If instead of just diversifying by asset class you diversify by actively managed strategies, you give yourself many options in dealing with whatever the market throws at you. Because some of those active strategies can actually go short or inverse to the market (true diversification), a portion of your money may have a chance to work for you during a decline if you hold a portfolio of different active strategies.

Strategic diversification is an important weapon against uncertainty that buy-and-hold investing just does not have. Buy-and-hold investing is like a football team that has only one defensive play, a baseball team that only sends one fielder out onto the diamond, or a golfer who approaches the course with a single club in his or her bag.

What if Apollo 13 had used just one strategy to return to Earth? What if its crew had only its own wits to save them and not the flight controllers or the engineers back home? What if they had merely huddled passively in the lunar module as the air ran out? Having a plan B, relying on multiple options, actively managing in the face of crisis, these give investors the best hope of surviving in today’s financial markets.

Last week the stock market remained in the slow grind lower that has characterized it since it made new highs on March 1. While stock indexes were falling lower last week, gold and bonds were both rising. This, too, has been the case since the highs at the beginning of March.

However, as we pointed out last week, all three of these asset classes seem poised to break out. Gold did so last week amid heightened global tensions arising from the Syrian missile strikes, the MOAB bomb in Afghanistan, and the North Korean threats of renewed nuclear testing.

We saw some tentative steps in this regard as the S&P 500 broke slightly below its 50-day moving average—a negative, but only if confirmed by more downside movement today. Similarly, bond yields broke through supposed support and have resumed an unexpected downtrend.

While University of Michigan Consumer Confidence bounced above 98%, small-business confidence that had been at record heights continued to decline. Similarly, the Producer Price Index did not rise as expected last week but instead declined, running contrary to the Fed’s reflation narrative.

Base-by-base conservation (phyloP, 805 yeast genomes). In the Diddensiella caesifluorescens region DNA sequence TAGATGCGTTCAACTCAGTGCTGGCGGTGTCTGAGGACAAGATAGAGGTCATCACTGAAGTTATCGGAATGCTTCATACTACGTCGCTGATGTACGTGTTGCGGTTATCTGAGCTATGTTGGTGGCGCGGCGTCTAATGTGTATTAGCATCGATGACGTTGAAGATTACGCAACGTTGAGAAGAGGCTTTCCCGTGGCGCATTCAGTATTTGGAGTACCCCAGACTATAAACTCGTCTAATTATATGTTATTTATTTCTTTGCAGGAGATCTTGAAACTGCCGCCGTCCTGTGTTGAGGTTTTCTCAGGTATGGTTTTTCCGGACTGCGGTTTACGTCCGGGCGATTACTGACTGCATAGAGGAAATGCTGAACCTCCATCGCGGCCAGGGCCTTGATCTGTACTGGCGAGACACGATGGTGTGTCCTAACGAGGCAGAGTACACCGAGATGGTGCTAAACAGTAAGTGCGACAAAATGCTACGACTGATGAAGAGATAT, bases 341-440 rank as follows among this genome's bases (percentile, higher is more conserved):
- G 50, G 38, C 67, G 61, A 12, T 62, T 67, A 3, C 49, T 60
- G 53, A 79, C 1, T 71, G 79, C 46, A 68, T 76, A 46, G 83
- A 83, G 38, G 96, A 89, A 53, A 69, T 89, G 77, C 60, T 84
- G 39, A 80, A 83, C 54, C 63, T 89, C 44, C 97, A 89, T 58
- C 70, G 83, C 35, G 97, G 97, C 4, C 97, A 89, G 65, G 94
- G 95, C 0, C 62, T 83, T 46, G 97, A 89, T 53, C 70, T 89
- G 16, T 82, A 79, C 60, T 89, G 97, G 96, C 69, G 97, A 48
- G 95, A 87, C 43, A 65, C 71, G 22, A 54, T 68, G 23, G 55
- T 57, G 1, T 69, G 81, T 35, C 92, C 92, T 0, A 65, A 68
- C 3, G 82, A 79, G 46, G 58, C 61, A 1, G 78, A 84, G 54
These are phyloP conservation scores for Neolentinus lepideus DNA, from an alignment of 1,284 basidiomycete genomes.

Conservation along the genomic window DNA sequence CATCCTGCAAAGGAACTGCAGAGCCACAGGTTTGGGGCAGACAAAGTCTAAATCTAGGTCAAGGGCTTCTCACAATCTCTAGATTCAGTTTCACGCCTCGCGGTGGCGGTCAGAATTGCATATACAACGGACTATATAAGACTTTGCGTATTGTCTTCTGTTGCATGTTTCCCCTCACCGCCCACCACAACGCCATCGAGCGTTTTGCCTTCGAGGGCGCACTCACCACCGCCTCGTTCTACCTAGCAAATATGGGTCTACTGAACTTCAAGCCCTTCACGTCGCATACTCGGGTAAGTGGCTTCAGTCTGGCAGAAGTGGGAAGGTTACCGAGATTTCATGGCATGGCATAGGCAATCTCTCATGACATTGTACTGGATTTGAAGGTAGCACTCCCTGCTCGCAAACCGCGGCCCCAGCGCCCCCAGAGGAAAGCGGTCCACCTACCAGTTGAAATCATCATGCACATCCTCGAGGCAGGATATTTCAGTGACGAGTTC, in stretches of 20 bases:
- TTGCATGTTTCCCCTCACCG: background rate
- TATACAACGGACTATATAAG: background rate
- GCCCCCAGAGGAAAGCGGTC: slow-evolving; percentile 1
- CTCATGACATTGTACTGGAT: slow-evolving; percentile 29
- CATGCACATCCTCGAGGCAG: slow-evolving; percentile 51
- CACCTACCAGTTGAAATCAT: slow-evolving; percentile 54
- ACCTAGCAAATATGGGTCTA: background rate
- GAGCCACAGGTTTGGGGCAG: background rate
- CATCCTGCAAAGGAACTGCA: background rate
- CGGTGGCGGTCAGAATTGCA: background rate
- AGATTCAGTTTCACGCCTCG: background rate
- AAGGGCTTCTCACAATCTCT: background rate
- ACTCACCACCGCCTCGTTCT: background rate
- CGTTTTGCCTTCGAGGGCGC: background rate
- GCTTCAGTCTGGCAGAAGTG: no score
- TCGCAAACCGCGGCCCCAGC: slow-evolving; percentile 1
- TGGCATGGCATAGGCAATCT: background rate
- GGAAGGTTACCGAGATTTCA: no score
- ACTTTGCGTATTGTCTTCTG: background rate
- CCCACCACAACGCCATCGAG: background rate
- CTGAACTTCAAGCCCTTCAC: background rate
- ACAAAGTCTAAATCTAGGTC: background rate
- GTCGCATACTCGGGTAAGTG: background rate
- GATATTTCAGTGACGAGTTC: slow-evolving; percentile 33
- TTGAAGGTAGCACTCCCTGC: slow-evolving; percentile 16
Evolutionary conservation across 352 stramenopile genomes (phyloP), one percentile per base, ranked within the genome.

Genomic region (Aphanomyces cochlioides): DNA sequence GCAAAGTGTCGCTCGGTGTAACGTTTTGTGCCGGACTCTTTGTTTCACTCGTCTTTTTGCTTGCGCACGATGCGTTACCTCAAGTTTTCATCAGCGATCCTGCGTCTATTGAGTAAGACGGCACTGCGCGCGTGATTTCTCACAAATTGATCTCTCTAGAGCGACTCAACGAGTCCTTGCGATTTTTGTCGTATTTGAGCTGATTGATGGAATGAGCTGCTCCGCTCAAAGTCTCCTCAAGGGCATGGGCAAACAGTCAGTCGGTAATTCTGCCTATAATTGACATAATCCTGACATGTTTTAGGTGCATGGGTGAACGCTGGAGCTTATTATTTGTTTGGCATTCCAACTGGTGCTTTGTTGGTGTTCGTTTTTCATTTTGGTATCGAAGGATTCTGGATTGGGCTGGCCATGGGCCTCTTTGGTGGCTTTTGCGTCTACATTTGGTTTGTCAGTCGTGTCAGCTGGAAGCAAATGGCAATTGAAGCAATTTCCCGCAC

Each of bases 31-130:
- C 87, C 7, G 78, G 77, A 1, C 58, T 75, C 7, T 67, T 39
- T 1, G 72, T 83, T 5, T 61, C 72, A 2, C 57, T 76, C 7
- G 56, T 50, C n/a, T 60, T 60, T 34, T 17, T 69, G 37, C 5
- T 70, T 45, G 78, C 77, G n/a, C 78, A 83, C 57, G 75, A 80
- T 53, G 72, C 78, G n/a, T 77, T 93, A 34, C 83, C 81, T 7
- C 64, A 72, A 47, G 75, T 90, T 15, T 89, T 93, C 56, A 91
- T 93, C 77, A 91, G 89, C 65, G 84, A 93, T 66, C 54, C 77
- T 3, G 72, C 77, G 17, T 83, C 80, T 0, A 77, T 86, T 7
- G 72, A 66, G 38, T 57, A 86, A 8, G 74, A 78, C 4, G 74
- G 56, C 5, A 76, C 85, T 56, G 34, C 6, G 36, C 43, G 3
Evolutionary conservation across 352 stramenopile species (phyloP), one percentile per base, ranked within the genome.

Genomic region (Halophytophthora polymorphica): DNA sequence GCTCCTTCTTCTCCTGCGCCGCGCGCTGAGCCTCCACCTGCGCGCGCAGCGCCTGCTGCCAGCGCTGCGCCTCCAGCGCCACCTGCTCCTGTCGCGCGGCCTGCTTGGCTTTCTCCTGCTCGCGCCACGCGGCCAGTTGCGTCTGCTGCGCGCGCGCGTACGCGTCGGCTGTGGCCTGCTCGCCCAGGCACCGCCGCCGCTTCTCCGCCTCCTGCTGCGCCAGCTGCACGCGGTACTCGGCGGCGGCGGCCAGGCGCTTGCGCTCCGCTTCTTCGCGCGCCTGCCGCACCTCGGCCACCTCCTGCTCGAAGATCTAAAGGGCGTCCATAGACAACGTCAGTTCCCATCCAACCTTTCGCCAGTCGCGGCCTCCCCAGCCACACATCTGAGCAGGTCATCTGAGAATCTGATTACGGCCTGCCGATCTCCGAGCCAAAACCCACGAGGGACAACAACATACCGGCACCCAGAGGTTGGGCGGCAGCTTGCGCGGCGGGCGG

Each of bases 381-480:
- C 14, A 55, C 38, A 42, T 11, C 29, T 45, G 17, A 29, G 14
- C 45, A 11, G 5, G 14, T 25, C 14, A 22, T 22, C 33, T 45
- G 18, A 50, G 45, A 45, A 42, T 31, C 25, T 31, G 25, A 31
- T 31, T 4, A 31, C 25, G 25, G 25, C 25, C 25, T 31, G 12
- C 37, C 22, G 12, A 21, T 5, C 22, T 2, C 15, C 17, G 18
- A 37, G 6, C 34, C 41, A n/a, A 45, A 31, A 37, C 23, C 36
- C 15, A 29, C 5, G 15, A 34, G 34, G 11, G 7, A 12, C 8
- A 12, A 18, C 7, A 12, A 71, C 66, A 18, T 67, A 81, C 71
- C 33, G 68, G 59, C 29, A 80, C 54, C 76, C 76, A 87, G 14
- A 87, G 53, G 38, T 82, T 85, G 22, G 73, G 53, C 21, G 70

Through it all, our stock market strategies remained near fully invested, in some cases fully leveraged. This suggests that the month-and-a-half pause in the Trump rally may be coming to an end. Still, with gold and bonds rallying, global skittishness has not disappeared, and a flight to safety appears to be ongoing.

The most likely resolution in the intermediate term may come from impending earnings reports. The quarterly reporting season begins in earnest this week, and while there have been more earnings downgrades than upgrades during the preceding weeks, that has turned out to be a contrary indicator in past earnings periods. In contrast, too, has been the prognostication of some prominent gurus that long-awaited 9% to 10% average earnings growth may be evidenced this time around.

In addition, economic reports this week could play a part in determining the likely course of stock prices. The Index of Leading Indicators will report, and we will receive measures on the housing market. As to the latter, an encouraging recent report may indicate the housing market is finally rebounding from its long-term decline.

In these markets of mixed messages, are you as an investor equally able to deal with hearing “Houston, we’ve had a problem” as “Houston, we have touchdown”? Will you be relying on responsive, actively managed strategies or a passive holding pattern as your plan B when the next crisis occurs?

All the best,

Jerry

P.S. Hear the Apollo 13 astronauts Swigert and Lovell report on their problem on April 14, 1970: https://commons.wikimedia.org/w/index.php?title=File%3AApollo13-wehaveaproblem.ogg

What coolness under pressure!



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To our In My Opinion readers:
Everything in the newsletter pertains to strategies available on our Strategic Solutions platform at Trust Company of America. The same strategies are implemented on many other products: mutual funds, variable annuity, variable life and retirement platforms. Therefore, we expect the strategic discussion may be of interest to you. Note, however, that since these products have their own subaccount and fund universes and different internal expenses, the results and trading of the same strategy on other platforms may differ substantially from those described herein.

In My Opinion: Managed Retirement Plan Participants:
Most of you are managed using Lifetime Evolution and our sub-advised funds, so those topics will be most applicable to your account. But, more and more of you are in plans using Market Leaders. If so, that newsletter section may interest you